Over the last year I’ve been reading a lot about Creativity, trying to understand it more.
One thing I’ve learnt - I think it was Hugh Garry that first made the point to me - is that stealing ideas is a good thing. Don’t be scared to take someone else’s idea and twist it in to a new one. No idea is really truly original - it’s you taking your knowledge of what has gone before and using that to create something new.
I found this Ted Blog post by Seth Godin recently that talks about just this concept. In it he points out that ideas don’t get smaller when shared - they get bigger. (Just make sure you credit people who you took the original idea from!)
It always amazes me how many pre-roll ads on YouTube spend the 10 seconds before you can press skip showing you a logo or just playing some intro music. You have 10 seconds to grab the viewer’s attention. Use it!
Watching the above video made me think of this recently. It’s Gary Vaynerchuk (best-selling author and founder of VaynerMedia) giving at talk at a 99u conference recently. The talk was called ‘stop storytelling like it’s 2007’.
He makes some very good points about delivering content to the people you want to talk to. We live in an ADD age - you need to grab people’s attention in seconds. And more importantly, Context is king, not content; Don’t post the same content to every platform! Facebook, Twitter, Google+, Tumblr… they’re all very different beasts!
And also, don’t just ask, ask, ask from your audience. You’ve got to give, give, give, give, give, then ask! Give people funny, engaging stuff the majority of the time, and then ask for their attention the minority of the time.
This video from Pomplemoose is really impressive. It’s a mash-up of Pharrell’s ‘Happy’ with Daft Punk’s ‘Get Lucky’, which is well done in itself. But the video is the mind-blower. It’s one shot, using just a projector some white bard and a woman’s top.
I’d highly recommend the class for anyone who works in a creative industry. It was half a day spent in a room with about 25 other creative people from all walks of life, chatting about what makes for great creativity.
And if you want to know why I picked those people:
Mark Zuckerberg, for his drive & determination.
Jad Abumrad (the presenter of RadioLab) for his creativity and doing things differently.
Postman Pat because he’s up early and cheery every day
John Steinbck because of his wisdom and his amazing insight into life and the human condition.
A really great (portion of a) lecture from John Cleese on creativity. I’ll admit that I spent the whole time waiting for the punchline, but once you get past that it’s very interesting & insightful.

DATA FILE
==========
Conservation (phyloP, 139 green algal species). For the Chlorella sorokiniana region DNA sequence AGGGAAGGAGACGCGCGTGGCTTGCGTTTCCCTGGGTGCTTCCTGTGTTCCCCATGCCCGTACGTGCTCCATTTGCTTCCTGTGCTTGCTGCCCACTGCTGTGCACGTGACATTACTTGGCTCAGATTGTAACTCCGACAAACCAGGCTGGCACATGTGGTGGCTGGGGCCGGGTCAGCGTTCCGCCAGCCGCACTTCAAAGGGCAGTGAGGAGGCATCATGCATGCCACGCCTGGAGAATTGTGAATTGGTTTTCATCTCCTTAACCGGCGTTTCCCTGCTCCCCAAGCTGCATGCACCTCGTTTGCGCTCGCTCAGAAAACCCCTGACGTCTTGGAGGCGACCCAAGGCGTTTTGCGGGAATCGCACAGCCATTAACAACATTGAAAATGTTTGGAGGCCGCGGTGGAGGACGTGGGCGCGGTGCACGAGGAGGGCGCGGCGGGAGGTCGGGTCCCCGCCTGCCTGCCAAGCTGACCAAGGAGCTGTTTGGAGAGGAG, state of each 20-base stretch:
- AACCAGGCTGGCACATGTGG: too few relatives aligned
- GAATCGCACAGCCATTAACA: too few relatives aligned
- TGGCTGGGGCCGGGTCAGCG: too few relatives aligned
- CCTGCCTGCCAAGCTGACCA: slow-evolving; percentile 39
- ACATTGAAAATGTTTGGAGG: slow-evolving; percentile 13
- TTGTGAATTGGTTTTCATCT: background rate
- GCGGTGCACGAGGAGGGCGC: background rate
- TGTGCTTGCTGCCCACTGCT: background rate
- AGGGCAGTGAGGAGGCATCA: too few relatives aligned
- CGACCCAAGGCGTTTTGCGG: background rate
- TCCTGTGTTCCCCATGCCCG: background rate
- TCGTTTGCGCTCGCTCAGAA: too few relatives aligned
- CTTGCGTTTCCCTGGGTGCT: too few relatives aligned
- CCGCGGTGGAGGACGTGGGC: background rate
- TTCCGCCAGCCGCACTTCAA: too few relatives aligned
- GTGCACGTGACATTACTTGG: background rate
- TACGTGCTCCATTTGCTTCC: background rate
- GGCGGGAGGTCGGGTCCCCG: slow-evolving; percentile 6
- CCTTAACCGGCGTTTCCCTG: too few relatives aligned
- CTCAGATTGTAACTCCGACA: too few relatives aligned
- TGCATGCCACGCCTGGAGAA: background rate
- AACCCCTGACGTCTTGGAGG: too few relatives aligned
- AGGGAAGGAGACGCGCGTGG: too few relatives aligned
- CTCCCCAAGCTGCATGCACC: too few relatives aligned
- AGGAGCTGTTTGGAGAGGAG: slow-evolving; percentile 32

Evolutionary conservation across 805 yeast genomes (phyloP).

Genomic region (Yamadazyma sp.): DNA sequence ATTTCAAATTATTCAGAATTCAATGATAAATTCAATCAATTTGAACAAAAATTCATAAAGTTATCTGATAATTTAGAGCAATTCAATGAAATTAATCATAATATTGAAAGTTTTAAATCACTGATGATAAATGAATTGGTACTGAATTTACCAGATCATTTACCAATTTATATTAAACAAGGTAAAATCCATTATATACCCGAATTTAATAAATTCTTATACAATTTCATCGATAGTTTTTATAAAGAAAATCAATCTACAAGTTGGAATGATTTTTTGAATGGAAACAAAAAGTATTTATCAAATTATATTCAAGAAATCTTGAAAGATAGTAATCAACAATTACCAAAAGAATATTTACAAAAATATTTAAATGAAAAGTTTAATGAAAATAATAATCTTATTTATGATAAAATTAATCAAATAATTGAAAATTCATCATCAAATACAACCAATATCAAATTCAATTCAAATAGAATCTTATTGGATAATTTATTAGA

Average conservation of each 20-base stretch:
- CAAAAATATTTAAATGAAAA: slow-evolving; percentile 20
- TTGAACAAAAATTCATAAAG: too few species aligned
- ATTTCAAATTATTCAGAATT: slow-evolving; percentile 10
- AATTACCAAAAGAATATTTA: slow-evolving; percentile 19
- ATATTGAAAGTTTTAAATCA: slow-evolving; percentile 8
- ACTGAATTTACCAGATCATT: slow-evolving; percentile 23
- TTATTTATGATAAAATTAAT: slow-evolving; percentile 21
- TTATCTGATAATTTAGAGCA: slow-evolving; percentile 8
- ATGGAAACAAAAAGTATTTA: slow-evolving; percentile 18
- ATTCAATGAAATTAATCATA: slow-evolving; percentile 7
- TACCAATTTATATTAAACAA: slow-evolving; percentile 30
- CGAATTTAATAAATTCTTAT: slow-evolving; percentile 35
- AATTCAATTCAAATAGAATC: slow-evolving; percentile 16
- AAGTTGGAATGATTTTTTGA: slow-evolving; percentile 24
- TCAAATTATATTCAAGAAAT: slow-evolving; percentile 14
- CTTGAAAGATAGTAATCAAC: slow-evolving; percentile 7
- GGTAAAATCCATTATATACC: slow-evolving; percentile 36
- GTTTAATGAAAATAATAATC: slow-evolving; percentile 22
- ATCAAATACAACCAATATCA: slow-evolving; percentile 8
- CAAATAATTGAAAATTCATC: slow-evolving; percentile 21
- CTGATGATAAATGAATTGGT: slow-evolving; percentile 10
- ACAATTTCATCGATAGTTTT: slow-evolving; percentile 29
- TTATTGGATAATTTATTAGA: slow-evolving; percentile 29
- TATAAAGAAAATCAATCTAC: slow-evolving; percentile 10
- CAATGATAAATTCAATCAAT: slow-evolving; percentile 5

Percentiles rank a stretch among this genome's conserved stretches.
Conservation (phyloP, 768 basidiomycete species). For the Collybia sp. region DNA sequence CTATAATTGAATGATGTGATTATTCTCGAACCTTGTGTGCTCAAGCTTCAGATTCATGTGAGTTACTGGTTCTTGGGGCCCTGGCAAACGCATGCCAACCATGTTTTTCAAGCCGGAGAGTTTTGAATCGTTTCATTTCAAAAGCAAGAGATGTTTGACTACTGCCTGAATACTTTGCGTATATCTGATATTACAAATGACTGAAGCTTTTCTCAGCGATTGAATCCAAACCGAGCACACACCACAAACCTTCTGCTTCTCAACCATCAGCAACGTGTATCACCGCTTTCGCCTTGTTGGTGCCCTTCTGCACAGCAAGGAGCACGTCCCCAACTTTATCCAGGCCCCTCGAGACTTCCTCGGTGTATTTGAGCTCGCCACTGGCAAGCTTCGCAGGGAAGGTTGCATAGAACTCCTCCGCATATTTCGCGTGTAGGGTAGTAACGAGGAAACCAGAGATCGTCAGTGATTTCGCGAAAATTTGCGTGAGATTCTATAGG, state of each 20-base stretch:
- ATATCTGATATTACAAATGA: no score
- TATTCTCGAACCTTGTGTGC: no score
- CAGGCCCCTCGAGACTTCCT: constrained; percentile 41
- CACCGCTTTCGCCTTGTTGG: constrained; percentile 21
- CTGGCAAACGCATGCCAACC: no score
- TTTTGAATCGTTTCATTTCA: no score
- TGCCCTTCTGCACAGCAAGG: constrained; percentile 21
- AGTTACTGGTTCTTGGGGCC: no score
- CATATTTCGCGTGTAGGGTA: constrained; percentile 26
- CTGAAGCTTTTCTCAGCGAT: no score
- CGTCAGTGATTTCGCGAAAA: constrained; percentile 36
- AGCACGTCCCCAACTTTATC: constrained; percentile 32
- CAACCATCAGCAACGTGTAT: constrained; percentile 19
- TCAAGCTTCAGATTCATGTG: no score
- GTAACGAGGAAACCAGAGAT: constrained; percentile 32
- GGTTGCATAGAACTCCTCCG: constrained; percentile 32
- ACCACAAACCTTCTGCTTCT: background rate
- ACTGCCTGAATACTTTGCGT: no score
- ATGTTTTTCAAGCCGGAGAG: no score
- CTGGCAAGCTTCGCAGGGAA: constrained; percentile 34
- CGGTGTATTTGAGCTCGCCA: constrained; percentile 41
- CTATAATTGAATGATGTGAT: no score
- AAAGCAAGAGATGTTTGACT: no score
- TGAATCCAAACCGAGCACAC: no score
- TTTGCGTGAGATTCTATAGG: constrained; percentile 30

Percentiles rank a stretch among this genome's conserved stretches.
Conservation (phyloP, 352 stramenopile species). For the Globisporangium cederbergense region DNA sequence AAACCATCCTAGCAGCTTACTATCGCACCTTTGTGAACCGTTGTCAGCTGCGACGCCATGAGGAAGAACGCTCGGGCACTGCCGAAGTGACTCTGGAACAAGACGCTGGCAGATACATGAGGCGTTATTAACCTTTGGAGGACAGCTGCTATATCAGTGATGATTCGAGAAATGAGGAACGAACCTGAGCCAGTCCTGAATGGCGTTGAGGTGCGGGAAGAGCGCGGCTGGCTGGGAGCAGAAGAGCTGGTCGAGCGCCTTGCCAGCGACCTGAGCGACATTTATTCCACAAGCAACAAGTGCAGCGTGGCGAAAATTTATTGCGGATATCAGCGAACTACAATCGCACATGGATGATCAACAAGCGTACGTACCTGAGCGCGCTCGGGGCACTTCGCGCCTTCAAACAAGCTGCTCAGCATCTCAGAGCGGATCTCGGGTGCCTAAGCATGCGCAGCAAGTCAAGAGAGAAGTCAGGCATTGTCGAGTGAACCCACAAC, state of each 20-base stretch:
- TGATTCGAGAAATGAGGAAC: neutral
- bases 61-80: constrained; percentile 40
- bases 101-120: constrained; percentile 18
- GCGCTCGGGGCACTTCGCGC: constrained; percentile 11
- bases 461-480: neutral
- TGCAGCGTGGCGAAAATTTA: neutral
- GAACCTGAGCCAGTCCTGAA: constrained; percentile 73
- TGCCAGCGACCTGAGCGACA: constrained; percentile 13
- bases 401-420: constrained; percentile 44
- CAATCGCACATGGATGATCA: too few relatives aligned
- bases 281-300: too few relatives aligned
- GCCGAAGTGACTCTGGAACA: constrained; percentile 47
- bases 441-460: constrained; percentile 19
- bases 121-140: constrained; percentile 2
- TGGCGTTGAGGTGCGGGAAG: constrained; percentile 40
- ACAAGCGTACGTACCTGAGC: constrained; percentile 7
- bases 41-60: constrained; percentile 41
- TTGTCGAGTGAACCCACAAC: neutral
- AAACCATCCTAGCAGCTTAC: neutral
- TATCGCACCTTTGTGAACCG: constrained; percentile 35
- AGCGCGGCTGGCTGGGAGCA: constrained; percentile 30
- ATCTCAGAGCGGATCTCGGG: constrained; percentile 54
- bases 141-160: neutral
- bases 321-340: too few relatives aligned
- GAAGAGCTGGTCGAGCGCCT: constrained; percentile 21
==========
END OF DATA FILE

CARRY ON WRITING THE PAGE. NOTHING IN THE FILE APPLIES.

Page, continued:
The main lesson from this talk is that you need 5 things to help creativity:
“You can’t become playful, and therefore creative, if you’re under your usual pressures. You need to stop your usual life and set aside time to do this. In your usual life you are in ‘closed’ mode. You need to stop everything else to allow yourself to be in ‘open’ mode.
“It’s not enough to create space; you have to create your space for a specific period of time.” Cleese recommends 1.5 hour chunks to time. Longer, and you’ll need a break. Shorter & you’ll have only just got going.
3. Time (again)
"Giving your mind as long as possible to come up with something original,” Learn to tolerate the discomfort of pondering time. Don’t just take the first idea that comes in to your head. Spend more time pondering it.
Tolerate indecision. Play with the problem for longer before you try and resolve it.
Before you take a decision, ask yourself the question - when does this decision need to be taken? Then ponder it until you get to that time. Why make the decision before it is necessary?
4. Confidence “Nothing will stop you being creative so effectively as the fear of making a mistake.”
You are playing… You are experimenting… You need to just try things out & see what happens. “While you’re being creative, nothing is wrong”
5. Humour “The main evolutionary significance of humour is that it gets us from the closed mode to the open mode quicker than anything else.” Just because a subject is serious, doesn’t mean that humour can’t be used.
Constantine P. Cavafy (1863-1933) was a Greek poet, although he was born and spent most of his life in Alexandria, Egypt. Ithaka is one of Cavafy’s most famous poems and is a tribute to the original Greek poet, Homer, and his poem The Odyssey (which along with it’s companion, The Iliad, are the two oldest known works of Western literature).